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Understanding, identifying, and tracking the spatio-temporal mobility of criminal offending can have important implications for social scientists concerning both the development of applied policy as well as more general criminological theory. (1) However, there is currently a disjuncture between available data, geographic units of analysis, and the operationalization of analyses in such research. Pertinent to the current examination, we are interested in the ability to link publicly available crime data and tracking the 'mobility' of this data over a given period of time. Here we introduce a novel approach to aggregating, and delineating, reported crime data that is jurisdictionally relevant while making optimum usage of agency level aggregation at which the data are available to the public. By keeping the data at the agency level and creating a new jurisdictionally relevant geography, we have maintained the integrity of the data at the lowest level and linked it directly to the communities that the law enforcement serves.
The correct conceptualization, and subsequent operationalization, communities potentially has the ability to influence our understanding of the effects of the associated ecological context on a variety of social phenomena. Over time, a number of attempts have been made at improving the 'state of the art' in terms of defining what represents a community. Many aggregate level social research projects make use of Office of Management and Budget's (OMB) defined Metropolitan Areas (MA), which rely on social and economic integration across county level data as the primary unit of analysis (GARM, 1994). However, recent research has shown that not only are MA's extremely heterogeneous, in terms of population, economic and social indicators, but the counties within those metro areas suffer from similar measurement problems (for example and review see Porter and Howell, 2009).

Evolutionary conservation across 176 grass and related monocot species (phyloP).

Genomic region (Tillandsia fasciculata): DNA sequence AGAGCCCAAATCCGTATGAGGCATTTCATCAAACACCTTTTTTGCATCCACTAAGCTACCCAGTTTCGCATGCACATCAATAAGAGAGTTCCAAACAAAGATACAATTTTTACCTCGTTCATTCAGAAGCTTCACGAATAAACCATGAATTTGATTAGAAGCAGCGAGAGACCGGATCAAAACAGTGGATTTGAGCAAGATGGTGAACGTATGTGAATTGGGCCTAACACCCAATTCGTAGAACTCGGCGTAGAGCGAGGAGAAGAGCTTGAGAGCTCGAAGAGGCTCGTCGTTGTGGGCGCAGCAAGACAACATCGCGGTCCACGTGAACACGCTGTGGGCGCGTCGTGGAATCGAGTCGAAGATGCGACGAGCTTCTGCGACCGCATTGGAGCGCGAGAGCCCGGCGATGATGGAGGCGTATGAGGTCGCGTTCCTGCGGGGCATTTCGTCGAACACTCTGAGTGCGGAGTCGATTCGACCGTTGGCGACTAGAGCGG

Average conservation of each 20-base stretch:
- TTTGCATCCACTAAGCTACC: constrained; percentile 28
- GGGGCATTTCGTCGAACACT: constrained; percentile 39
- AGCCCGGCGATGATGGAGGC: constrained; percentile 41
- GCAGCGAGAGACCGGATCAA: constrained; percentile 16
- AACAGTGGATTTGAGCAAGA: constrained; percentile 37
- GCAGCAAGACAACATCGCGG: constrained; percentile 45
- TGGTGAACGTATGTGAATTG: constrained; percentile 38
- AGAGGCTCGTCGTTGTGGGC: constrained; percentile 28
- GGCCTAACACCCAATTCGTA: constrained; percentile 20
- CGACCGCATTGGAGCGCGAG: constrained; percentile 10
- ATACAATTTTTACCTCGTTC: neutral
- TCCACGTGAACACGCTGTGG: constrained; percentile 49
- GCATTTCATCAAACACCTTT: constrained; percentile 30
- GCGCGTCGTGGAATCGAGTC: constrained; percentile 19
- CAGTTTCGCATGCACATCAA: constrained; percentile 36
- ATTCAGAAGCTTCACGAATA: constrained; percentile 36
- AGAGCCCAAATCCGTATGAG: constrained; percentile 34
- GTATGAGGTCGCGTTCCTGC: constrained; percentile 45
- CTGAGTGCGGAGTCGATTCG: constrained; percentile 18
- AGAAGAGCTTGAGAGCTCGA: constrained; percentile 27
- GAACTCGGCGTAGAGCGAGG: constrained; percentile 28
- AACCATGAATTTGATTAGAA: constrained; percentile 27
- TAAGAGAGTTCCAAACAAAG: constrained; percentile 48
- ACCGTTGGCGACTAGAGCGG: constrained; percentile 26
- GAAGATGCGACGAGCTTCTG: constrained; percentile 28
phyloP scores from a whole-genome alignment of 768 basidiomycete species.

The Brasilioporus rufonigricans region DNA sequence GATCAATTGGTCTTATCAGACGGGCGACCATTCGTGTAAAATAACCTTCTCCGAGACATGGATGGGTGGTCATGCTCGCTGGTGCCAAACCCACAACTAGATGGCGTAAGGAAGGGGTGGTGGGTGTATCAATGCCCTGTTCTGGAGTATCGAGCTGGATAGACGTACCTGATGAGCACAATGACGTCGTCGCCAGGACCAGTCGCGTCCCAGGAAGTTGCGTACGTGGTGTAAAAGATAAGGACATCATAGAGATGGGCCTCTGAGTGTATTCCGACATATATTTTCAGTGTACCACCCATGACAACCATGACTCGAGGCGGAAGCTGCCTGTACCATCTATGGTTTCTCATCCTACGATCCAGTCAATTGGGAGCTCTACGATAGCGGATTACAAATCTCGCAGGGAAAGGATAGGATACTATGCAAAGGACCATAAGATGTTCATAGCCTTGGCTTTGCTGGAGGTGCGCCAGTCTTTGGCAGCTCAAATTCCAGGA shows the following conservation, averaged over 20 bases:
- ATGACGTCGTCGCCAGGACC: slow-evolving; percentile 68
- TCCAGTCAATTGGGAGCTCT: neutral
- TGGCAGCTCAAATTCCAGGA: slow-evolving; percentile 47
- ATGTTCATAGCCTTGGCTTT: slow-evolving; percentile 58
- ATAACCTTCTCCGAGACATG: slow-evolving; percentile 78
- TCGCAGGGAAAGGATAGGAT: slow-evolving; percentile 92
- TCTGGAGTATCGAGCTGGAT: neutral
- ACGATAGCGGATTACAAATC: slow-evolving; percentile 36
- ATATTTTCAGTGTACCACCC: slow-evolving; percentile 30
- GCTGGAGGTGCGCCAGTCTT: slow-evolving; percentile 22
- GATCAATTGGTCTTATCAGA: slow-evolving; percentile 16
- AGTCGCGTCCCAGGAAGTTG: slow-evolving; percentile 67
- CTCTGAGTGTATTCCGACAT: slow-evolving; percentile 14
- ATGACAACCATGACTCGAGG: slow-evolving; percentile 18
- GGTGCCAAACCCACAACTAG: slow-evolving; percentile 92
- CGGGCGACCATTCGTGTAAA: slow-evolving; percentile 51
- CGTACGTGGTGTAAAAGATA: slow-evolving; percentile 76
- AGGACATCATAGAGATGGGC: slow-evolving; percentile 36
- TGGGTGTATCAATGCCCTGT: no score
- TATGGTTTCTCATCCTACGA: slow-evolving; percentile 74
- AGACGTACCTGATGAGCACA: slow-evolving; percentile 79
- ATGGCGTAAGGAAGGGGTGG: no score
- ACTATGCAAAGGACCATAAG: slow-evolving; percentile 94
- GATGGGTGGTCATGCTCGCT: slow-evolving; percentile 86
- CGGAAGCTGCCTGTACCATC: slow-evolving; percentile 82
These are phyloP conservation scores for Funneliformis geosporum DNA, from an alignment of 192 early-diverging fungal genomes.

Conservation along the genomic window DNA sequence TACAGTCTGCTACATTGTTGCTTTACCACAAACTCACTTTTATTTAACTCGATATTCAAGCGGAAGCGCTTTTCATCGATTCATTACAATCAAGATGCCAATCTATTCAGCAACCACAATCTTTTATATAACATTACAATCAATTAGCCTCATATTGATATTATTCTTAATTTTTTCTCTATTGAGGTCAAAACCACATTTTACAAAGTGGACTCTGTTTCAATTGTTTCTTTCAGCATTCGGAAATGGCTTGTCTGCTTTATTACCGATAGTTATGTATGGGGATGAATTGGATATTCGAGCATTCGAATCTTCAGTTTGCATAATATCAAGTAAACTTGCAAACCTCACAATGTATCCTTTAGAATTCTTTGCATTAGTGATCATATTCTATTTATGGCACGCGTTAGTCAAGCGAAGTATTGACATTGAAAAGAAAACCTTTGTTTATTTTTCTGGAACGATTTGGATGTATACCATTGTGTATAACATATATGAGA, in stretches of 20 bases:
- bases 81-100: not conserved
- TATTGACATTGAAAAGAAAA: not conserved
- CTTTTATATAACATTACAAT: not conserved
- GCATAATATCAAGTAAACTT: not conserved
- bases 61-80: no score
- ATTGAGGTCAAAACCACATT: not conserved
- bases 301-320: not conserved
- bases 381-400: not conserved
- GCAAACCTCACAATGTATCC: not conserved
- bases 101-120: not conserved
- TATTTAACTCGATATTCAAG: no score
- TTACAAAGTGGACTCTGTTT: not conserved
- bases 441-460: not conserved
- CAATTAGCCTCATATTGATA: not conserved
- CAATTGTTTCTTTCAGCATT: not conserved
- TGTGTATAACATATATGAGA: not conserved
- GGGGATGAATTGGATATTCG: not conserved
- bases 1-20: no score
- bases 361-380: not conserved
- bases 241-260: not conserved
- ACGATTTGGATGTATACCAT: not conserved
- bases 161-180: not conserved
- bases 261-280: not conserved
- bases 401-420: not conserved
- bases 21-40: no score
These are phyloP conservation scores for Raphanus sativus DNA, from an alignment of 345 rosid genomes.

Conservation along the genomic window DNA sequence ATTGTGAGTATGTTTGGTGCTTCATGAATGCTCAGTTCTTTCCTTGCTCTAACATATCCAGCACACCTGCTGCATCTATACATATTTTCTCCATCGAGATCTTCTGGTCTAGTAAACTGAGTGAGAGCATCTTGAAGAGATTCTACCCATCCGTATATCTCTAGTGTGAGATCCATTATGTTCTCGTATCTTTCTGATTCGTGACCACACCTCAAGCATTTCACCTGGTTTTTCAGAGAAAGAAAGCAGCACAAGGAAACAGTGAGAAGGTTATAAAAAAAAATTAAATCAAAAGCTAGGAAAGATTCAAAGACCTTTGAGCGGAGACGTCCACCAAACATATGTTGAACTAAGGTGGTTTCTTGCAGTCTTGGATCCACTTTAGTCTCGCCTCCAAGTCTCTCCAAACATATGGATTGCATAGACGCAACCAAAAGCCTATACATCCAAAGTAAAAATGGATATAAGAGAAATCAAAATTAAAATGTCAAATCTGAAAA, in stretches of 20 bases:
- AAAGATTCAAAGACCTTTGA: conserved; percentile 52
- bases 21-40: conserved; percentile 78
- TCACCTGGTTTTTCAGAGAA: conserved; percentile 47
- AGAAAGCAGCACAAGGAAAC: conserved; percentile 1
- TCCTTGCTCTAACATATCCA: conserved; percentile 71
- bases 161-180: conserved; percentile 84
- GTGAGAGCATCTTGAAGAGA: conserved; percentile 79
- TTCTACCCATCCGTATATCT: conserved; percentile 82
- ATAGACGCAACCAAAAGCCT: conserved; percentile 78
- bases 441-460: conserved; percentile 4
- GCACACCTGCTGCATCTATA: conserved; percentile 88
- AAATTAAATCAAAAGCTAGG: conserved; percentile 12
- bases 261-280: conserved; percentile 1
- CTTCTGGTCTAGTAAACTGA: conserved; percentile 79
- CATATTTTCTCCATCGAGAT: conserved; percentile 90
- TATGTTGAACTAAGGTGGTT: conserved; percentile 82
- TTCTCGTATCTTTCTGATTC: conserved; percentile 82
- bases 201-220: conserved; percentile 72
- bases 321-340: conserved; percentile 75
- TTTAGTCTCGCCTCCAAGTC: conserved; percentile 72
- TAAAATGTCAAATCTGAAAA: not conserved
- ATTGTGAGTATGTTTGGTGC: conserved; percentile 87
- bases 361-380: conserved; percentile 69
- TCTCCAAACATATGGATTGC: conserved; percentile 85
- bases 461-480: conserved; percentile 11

One area, among many recently, that has taken an interest in the conceptualization and operationalization of 'communities' as urban and rural is the field of criminology. This increased attention within the field has been largely directed at the social and environmental context in which crimes occur as a way of testing existing ecological theories of crime (Wells and Weisheit, 2004). While a number of researchers have examined both between- and within-county variations in crime rates, still little has been done to account for the point of argument in the literature that claims that the county as a geographic unit is much to large to understand neighbourhood effects and areas like and Census Tracts focus too narrowly on an isolated urban-centric issues to truly understand the phenomena in its entirety (Messner et al., 1999, 2005; Cohen and Tita, 1999; Bailer et al., 2001; Messner and Anselin, 2004; Hipp, 2007).
Due to this disjuncture, most of the attention given to the ecological context of crime has focused primarily on minute portions of the available geographical units of analysis. Furthermore, the extreme heterogeneity, which exists in many of the geographies used in these examinations of crime, such as counties (Land et al. 1991; Messner et al., 1999; Messner and Anselin 2004), makes it evident that a better understanding of all ecologically distinct units is important in order to further our understanding of reported crime in general. It is important to note here, that in response to this issue there have been a number of sub-county approaches to the examination of reported criminal offending; however, often these tend to focus only on urban settings while neglecting areas of a more rural or of less-developed urban character (Clinard, 1942; Wells and Weisheit, 2004).
This oversight has, therefore, neglected to understand crime in the vast majority of place settlements in the U.S. as 77 per cent of all Census places are outside of urban areas and 60 per cent are in places with a population of less than 2500 people, the common Census definition of rural locality (Wells and Weisheit, 2004). That is not to say that these studies do not account for a good deal of the population, as most of the population in the U.S. resides in these MA's, but it is a significant proportion, which when coupled with those that do not reside in Census Places, creates an even more unequal treatment. In relation, it is hypothesized that Census Designated Places (CDP), as with most sub-county level geographies, vary qualitatively based on the context in which they are contained, including regionally and by metropolitan status.